Before you start reading this piece, some serious contextualising is required. I am in a band called Roja.
“We’re bringing Mariachi Back” is one of our tag lines.
“Modern Mariachi Music” is another.
Therefore it only makes sense for us to cast our eyes over centuries of musical history and compile a list of our favourite Mariachi singers. Right? Well, maybe...
There are a couple of caveats. I love Mariachi Music. I bloody love it. Not really the Mariachi music that occasionally appears on the TV in the form of a Dorito’s advert (although I do have a soft spot for that as well) but the more indigenous form that was created and performed from the end of the 19th Century, initially in Mexico, but which then spread to all over the Americas and out to the rest of the world.
However, Roja are not that type of act. There’s no chance of us turning up at a wedding, playing a Mariachi version of “Don’t You Want Me” by the Human League and wearing big hats. Our band came from a conversation with the bass player when we were bored in rehearsal. Desperate for inspiration, I asked for a new genre for us to have a go at and Mariachi was a suggestion that hung around in my mind until I next picked up the guitar. What we have become is a band that writes songs that are then put through a kind of Mariachi filtering machine (it’s trademarked so don’t ask to borrow it).
We don’t try in any way to replicate the artists I’m writing about today. They lived, breathed and expressed themselves with this music every day of their lives, so there’s no chance some bloke from Liverpool could replicate that sound. However, we have created a kind of Mariachi haze that glows out the top of each song we write, like our own cumulative lucky halo.
The singers in my list aren’t people that I can claim to know a great deal about as people. There are plenty of links for all of them which describe their styles and importance to Mexican musical history much better than I ever could. Principally, though I do know about the sound of their wonderful voices and how their emotive, plaintive, resonance inspired me when I tried to stick this album of ours together.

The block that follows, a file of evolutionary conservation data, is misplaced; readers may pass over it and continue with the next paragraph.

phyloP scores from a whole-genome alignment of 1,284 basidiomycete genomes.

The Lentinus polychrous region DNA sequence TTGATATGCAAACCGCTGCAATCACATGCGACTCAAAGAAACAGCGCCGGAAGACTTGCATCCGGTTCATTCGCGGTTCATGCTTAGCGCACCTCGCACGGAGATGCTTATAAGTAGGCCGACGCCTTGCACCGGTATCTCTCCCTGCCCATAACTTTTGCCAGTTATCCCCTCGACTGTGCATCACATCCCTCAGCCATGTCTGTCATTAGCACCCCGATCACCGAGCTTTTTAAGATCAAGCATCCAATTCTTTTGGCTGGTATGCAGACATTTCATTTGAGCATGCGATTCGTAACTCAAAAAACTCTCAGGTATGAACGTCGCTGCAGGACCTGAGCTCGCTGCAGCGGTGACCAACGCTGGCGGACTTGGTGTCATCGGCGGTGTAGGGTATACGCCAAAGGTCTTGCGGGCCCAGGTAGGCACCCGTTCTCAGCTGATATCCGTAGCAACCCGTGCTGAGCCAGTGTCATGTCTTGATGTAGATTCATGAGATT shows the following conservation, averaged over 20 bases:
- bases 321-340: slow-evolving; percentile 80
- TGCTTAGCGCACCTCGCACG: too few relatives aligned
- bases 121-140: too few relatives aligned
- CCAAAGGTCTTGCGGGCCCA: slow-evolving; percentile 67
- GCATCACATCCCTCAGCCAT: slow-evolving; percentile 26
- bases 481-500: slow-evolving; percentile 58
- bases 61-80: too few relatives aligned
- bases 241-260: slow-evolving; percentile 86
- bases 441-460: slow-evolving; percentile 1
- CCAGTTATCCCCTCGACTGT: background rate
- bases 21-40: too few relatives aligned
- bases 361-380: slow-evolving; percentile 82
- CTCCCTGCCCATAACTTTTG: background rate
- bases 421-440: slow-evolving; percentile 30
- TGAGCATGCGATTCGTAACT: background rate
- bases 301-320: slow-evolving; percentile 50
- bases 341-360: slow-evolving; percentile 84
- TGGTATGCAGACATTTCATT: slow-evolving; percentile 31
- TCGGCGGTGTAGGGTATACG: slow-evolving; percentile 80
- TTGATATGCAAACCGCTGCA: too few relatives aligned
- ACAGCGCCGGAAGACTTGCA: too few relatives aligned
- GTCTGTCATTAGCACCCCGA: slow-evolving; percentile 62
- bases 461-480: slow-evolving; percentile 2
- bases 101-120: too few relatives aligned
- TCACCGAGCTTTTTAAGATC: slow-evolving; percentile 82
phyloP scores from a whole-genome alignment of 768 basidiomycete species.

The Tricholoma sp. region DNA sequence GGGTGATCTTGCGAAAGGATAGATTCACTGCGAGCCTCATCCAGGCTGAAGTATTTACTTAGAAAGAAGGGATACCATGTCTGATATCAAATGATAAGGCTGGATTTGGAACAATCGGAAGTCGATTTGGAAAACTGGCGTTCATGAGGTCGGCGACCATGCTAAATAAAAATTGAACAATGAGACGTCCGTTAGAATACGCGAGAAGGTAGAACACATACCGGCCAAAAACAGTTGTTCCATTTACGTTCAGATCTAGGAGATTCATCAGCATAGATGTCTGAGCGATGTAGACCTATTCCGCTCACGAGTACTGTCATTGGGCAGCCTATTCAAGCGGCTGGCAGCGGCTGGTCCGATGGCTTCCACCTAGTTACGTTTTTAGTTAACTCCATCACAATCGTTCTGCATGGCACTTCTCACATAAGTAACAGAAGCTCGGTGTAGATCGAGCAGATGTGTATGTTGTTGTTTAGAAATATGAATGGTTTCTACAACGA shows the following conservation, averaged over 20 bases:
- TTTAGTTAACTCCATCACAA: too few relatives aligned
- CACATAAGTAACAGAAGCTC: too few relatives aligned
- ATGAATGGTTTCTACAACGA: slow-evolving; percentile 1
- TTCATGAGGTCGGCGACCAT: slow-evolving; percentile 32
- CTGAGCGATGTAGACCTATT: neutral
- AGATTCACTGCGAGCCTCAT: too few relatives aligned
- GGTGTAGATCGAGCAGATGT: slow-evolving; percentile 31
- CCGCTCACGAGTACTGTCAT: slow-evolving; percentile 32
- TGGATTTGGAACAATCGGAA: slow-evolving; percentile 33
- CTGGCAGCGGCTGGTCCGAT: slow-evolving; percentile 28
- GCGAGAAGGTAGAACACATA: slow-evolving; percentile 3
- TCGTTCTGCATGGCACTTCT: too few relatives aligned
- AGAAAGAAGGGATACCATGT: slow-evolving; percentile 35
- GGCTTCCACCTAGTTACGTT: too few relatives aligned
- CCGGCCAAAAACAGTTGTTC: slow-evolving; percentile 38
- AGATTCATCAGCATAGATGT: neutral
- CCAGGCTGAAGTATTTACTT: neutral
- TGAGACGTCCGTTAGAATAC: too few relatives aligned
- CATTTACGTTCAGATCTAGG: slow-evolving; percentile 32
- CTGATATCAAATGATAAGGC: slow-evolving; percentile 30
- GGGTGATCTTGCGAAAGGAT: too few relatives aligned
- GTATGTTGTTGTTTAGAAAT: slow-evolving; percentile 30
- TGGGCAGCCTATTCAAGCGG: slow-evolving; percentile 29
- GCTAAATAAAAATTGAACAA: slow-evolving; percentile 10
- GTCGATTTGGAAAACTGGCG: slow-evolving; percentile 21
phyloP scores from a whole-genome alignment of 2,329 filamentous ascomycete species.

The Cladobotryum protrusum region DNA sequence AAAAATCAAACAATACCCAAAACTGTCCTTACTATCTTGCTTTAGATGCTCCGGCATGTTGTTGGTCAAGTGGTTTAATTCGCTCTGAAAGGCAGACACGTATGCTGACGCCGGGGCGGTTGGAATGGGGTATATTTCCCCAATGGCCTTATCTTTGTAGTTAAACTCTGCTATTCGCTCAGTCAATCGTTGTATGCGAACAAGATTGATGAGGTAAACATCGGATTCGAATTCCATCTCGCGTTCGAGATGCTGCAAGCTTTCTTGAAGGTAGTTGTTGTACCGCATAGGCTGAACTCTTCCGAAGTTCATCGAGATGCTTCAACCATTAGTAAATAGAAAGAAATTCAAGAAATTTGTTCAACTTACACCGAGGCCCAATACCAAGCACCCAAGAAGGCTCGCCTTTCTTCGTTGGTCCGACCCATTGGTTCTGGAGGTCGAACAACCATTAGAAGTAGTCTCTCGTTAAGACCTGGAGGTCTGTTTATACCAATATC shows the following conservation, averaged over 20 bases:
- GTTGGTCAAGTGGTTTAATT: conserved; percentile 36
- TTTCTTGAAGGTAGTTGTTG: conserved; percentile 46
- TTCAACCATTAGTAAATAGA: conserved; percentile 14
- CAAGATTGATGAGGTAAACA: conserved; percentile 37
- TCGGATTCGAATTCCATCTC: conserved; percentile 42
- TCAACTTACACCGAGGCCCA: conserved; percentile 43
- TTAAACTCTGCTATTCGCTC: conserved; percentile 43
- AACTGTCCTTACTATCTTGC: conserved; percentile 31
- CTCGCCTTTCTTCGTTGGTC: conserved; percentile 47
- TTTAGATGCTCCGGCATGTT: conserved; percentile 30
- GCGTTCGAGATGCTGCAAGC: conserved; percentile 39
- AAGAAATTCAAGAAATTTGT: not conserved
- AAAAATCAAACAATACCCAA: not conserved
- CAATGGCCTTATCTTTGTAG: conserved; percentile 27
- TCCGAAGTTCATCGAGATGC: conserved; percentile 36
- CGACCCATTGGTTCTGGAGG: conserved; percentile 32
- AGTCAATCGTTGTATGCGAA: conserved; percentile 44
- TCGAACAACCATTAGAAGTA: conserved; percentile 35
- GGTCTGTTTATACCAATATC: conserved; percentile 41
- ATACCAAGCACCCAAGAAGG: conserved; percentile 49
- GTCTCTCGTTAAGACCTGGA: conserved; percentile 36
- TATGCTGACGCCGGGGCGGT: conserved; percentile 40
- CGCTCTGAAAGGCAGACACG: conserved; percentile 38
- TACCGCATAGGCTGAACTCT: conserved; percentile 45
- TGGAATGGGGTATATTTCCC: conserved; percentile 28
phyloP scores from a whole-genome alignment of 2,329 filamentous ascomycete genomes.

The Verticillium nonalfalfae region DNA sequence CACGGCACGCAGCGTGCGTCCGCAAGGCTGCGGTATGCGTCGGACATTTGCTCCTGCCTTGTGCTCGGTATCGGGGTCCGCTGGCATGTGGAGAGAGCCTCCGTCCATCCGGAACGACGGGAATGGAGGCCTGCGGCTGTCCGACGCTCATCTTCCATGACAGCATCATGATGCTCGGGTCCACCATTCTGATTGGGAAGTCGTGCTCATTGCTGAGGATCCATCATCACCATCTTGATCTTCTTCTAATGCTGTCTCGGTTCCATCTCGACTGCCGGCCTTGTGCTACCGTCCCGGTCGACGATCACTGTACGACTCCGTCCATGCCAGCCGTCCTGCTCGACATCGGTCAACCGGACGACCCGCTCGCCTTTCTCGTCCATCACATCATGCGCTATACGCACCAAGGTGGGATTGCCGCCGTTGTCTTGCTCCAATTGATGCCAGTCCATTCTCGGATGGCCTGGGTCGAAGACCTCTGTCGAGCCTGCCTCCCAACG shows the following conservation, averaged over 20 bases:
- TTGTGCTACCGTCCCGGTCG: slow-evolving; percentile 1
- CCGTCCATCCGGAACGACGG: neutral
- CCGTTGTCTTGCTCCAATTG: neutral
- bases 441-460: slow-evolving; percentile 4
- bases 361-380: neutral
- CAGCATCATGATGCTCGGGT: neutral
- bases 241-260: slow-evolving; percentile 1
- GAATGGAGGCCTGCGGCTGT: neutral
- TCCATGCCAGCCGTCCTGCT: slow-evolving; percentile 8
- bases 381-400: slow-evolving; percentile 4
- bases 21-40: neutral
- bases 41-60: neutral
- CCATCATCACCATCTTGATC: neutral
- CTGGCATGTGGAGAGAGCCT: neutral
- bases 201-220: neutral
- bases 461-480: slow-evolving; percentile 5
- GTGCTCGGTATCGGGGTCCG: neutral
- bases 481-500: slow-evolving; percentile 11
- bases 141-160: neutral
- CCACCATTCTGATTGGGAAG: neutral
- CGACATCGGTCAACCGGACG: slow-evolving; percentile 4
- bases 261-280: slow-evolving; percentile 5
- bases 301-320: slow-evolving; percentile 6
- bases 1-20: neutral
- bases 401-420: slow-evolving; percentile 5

For those in the know there are no surprises here. Vicente Fernández is to Mariachi and Mexico what Sinatra and Elvis were to the USA. When you start to try and put together songs for a totally new style of music, it’s a pretty intimidating task. So my research began with a true giant of the genre. Vicente Fernández has a voice that can sooth, relax and whisper to you like a confidant who is plumbing the depths of every emotional sphere. Equally, and with a sudden burst of operatic sonorousness, he can blow the speakers apart, bursting the drama to the surface and breaking down the walls between himself and his audience. He is an iconic figure for his country, the King of Ranchera music and this is all represented in his lavish live shows. Every vocal performance of his that I have come across has left me thinking two things: “How the hell does he do that?” Quickly followed by, “Blimey, I wish I could do that...”
Around 18 months in to this project and after a while of writing with my Mariachi glasses on, I became, frankly, a little complacent. So, when Lucha Villa grabbed my attention she reminded me that some of the vocal features I was looking for were still in fact miles away from my grasp. She can sound laconic, as if allowing the words to simply appear through her marvelous tone, but there is a subtlety at play in her legendary performances that leaves her melodies streaming through your brain for hours. Her relative restraint is a wonderful counterpoint to the drama of the music - but that is not to say that she can’t absolutely belt it out beautifully as well! She always has the most fluid use and control of both her head and chest, which ensures continuing melodic impact and emotional resonance. Lucha Villa was a welcome reminder that even in the most emotive of genres, giving less is sometimes giving just that little bit more.
Jose Alfredo Jimenez
So I don’t speak any Spanish, right. One of my concerns for the record was that I may be missing a great deal of the context of all of these marvelous Mariachi artists, but eventually I just gave that up, stopped looking at lyric translations and tried to embrace the feeling and the nuances of the Mariachi voice. There is something in Jose Alfredo Jimenez’s performances that makes me think that we are good friends, enjoying life and love, and dealing with any trials and sadness as friends together. Without knowing what he is saying, I know that he is a marvelous storyteller. I particularly enjoy his performances where it feels like he is regaling me with hilarious anecdotes of his adventures, stood up at a bar, beer and tequila on tap, whilst I drink my sorrows away. I don’t know what he’s saying to me but damn, I feel a whole lot better.
Roja's debut album, Promises I Should Have Kept, is out now on Probe Plus Records. Check them out on Facebook here